Report on one health approach: Risk Management for Neurocysticercosis workshop – 28th June 2013, Pretoria, South Africa
To the editor: Neurocysticercosis is recognised globally as a major cause of secondary or acquired epilepsy. In southern Africa, it is said to be a common cause of juvenile epilepsy.1 The prevalence of cysticercosis in endemic areas of the Eastern Cape Province of South Africa (SA) is estimated at 64.6%2 (Krecek et al. 2008), while that of neurocysticercosis is estimated at 61%.3 (Ocana et al. 2009)
In June 2013, a workshop entitled: ‘One Health Approach: Risk Management for Neurocysticercosis in South Africa’ was organised jointly by the Veterinary Public Health Group of the South African Veterinary Association, Section Veterinary Public Health of the Department of Paraclinical Science, Faculty of Veterinary Sciences, University of Pretoria, the Department of Neurology of the University of Pretoria and the National Department of Agriculture Forestry and Fisheries. The objective of the workshop was to capture the opinion of public health practitioners on challenges and solutions in SA on the management of risks associated with neurocysticercosis in the country.
This workshop was attended by 40 delegates mainly from the both provincial and national departments of agriculture. The delegates came mainly from two divisions; Animal Health and Veterinary Public Health Division.
The invited speakers included: Dr L Odendaal from the University of Pretoria, Mr M Nkosi from the Department of Agriculture Forestry and Fisheries’ Veterinary Public Health division, Dr M Pillay, a neurologist from the University of Pretoria and Dr A Tsotetsi from the Agricultural Research Institution.
The speakers covered the following topics: Food and animal health policy related to cysticercosis; the life cycle, epidemiology and diagnosis of Taenia solium; pathogenesis, clinical presentation and management of neurocysticercosis; and preliminary results of a study on cysticercosis risk factors at farms and abattoirs in Gauteng Province.
The delegates were divided into groups of five people to discuss the current challenges that they face and to come up with recommendations for these challenges.
The challenges and the recommendation that were generated were then arranged in order of importance to ensure that attention was given to the most important challenges.
From the veterinary public health point of view the following challenges were noted:
• No attention has been given to cysticercosis at all levels of government departments. This is may be attributed to different priorities within the government structures with respect to both animal health and human health.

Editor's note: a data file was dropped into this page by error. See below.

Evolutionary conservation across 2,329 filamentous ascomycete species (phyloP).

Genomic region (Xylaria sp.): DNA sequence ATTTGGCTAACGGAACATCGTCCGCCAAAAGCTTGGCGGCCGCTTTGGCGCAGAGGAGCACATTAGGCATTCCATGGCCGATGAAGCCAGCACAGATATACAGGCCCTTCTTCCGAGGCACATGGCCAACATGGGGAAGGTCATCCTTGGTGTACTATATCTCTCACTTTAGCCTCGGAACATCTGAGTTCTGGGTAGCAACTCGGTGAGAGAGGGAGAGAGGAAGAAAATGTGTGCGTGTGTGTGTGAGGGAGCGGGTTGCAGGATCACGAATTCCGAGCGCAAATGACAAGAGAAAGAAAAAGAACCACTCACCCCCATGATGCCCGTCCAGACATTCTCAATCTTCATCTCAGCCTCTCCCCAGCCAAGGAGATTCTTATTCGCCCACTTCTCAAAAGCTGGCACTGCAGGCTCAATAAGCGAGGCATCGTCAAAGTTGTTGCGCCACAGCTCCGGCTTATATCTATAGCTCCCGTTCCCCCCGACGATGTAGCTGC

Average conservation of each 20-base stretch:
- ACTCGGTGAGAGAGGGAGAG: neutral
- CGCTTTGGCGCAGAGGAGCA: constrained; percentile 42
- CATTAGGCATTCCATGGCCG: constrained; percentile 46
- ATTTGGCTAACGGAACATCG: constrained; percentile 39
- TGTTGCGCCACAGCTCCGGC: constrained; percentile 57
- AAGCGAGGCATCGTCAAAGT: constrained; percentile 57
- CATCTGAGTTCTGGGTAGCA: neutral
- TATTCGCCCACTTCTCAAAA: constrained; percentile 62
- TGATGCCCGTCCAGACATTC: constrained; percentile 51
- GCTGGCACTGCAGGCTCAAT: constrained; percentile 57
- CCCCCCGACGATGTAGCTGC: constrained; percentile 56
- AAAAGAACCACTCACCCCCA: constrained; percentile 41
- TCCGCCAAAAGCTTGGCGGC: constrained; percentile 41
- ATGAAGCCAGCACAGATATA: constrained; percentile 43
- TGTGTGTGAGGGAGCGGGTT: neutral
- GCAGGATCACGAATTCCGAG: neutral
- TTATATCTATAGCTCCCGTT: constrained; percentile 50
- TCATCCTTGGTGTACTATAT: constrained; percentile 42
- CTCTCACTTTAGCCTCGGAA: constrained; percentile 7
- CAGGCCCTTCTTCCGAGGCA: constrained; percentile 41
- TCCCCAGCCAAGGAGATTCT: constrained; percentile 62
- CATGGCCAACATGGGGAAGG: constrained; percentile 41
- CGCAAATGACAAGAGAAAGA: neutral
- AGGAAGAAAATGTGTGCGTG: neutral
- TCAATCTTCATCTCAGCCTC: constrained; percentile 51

• There is a lack of adequate control measures for cysticercosis and failure to implement existing and prescribed control measures in the abattoir as well as on the farms.
factors pose a challenge, in particular social behaviour, in
addition to the lack of infrastructure such as abattoirs in
From the human medical side, the main challenges that were identified included:
• a lack of resources to properly diagnose cases of neurocysticercosis
• a lack of
communication between the state veterinarians and medical
To address the above challenges, the following solutions were identified as critical:
• educating veterinarians, medical doctors and individual households on risk factors associated with cysticercosis
• developing communication platforms for the veterinary profession, medical profession and sociologists on cysticercosis
• evaluating current policies on the management of cysticercosis and neurocysticercosis
• developing protocols for the control of cysticercosis, including vaccination of pigs and possible mass deworming of affected or at-risk populations.
• developing a
proper surveillance system for monitoring and reporting on
cysticercosis cases at household and abattoir level.
Chairperson of the
Veterinary Public Health Group, South African Veterinary
Association and Department of Paraclinical Sciences, Faculty
of Veterinary Science, University of Pretoria, South Africa
1. Pawlowski Z, Allan J, Sarti E. 2005, Control of Taenia solium taeniasis/cysticercosis: From research towards implementation.Int J Parasitol
2. Krecek RC, Michael LM, Schantz PM, et al. Prevalence of Taenia solium cysticercosis in swine from a community-based study in 21 villages of the Eastern Cape Province, South Africa. Veterinary parasitology 2008;154(1-2):38-47. [http://dx.doi.org/10.1016/j.vetpar.2008.03.005]
3. Ocana GS, Sablon JCO, Tamayo IO, Arena LA, Ocana LMS, Govender S. Neurocysticercosis in patients presenting with epilepsy at St Elizabeth’s Hospital, Lusikisiki.
S Afr Med J 2013;103(12):881. DOI:10.7196/SAMJ.7659
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